Right on the heels of the world's first large-scale HIV vaccine trial in several years, Johnson & Johnson and partners on Thursday pushed their promising "mosaic" vaccine candidate into efficacy testing.
Dubbed Imbokodo, the phase 2b study will test the J&J regimen in 2,600 sexually active women between the ages of 18 and 35 in five southern African countries. Women and girls account for nearly 60% of people living with HIV in eastern and southern Africa. It's only the fifth vaccine to reach efficacy testing in 35 years, an expert involved in the program previously told FiercePharma.
As the vaccine has already turned in promising data on immune responses and safety, the team now wants to see if it can reduce infections against placebo. Vaccinations have already started in South Africa, according to the group, and investigators are also looking to expand the study to include participants in Malawi, Mozambique, Zambia and Zimbabwe.
Ahead of a phase 1/2a data release for the program this summer, Dan Barouch, lead investigator for that trial, said the vaccine is designed with computer sequencing to protect against HIV subtypes all over the world. Other HIV vaccines are aimed at protecting against the virus in different regions, he said, limiting how they would be deployed.
The J&J team hopes the shot can serve as a "global vaccine" to address the problem worldwide. The pharma giant is sponsoring the trial, with other funding coming from the Bill & Melinda Gates Foundation and the National Institute for Allergy and Infectious Diseases, plus several other collaborators.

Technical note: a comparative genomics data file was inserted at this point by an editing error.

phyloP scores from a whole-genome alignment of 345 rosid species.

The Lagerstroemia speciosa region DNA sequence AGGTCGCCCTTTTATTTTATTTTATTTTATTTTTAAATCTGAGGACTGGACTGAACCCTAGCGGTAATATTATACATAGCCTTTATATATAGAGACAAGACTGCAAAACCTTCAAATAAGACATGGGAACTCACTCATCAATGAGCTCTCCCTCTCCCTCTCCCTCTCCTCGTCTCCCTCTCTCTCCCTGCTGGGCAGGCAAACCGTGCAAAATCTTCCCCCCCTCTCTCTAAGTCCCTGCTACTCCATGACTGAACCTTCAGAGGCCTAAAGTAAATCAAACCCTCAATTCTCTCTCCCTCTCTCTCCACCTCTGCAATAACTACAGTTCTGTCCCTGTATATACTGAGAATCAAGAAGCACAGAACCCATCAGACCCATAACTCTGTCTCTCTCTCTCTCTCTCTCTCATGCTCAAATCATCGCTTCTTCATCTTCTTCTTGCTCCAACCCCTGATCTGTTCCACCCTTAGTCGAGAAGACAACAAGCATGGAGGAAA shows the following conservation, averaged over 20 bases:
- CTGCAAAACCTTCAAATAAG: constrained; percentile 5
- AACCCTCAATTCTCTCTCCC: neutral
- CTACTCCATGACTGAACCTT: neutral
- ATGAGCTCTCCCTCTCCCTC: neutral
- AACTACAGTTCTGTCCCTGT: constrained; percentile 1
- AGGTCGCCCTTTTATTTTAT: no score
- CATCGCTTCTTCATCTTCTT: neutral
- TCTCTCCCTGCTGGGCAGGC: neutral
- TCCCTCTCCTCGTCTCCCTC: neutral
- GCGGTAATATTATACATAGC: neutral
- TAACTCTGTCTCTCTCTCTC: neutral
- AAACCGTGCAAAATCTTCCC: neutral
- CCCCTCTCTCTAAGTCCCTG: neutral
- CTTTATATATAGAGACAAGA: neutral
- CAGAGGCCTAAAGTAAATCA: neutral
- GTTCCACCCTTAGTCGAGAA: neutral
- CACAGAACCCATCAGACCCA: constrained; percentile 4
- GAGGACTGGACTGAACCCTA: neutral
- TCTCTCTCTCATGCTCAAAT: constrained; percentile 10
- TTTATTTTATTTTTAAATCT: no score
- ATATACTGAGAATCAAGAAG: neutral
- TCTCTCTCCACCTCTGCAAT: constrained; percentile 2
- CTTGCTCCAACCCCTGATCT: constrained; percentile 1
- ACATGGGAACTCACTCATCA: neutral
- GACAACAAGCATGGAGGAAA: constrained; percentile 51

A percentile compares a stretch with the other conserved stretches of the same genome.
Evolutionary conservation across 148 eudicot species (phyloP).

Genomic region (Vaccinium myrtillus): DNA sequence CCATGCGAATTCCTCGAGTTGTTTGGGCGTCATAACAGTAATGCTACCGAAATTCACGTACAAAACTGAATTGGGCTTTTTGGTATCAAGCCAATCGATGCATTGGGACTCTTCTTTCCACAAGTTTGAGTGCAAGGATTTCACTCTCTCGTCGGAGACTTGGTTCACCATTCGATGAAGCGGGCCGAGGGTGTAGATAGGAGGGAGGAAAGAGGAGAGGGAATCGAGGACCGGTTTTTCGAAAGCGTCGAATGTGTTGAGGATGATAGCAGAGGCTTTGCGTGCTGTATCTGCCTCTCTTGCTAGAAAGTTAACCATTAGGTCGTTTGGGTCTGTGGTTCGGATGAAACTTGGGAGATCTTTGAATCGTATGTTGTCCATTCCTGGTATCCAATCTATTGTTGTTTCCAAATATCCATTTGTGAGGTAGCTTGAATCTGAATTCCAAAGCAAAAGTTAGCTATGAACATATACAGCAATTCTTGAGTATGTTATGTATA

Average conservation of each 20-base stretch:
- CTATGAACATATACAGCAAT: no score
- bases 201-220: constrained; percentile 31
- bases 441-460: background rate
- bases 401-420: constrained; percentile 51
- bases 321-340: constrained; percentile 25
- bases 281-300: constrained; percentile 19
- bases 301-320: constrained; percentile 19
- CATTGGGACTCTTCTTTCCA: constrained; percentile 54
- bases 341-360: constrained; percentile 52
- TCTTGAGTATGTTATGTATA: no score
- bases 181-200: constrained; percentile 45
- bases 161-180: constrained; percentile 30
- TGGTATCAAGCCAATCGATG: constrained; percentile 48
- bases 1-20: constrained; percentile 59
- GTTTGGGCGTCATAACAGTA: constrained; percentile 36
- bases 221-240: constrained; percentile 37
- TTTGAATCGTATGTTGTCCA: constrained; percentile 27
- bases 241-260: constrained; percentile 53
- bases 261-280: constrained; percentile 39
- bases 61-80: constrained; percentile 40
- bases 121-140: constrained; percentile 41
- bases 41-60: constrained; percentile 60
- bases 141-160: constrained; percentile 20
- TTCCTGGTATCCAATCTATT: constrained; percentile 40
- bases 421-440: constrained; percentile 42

On Thursday, Janssen head of viral vaccines discovery and translational medicine Hanneke Schuitemaker told FiercePharma the regimen incorporates 4 doses over 48 weeks. For this study, the team is testing the vaccine exclusively in women because HIV incidence is higher in women in the region. Additionally, she said, women are more reliable for follow-ups over the duration.
But in order to develop a true "global vaccine," J&J would have to conduct other efficacy tests around the world, according to Schuitemaker. She said Imbokodo will give the team a valuable "first look" at efficacy.
Noting that previous HIV vaccine efficacy trials have turned in less-than-desirable results, Barouch told FiercePharma this summer the scientific community needs "more shots on goal for a disease of this global impact and global burden." Barouch is the director of the Center for Virology at Harvard’s Beth Israel Deaconess Medical Center.
To that end, the National Institutes of Health and partners separately launched a large phase 2b/3 test this year for another investigational vaccine in South Africa. That candidate is made up of one experimental vaccine each supplied by Sanofi Pasteur and GlaxoSmithKline, combined with a GSK-supplied adjuvant called MF59. Results from the trial are expected in 2020. An earlier trial in Thailand showed that the regimen was 31.2% effective during a 3.5 year follow-up period, and the collaborators are hoping to improve on those results.
When that study started, it was the world's first HIV vaccine efficacy trial in 7 years, according to the group. With J&J's new trial, there are two ongoing HIV vaccine efficacy studies for the first time in a decade.
A vaccine against HIV is one of the top targets in vaccine development, and groups such as the University of Massachusetts, University of Maryland, Texas Biomed, Duke University, GeoVax, Aelix and others are pursuing their own programs.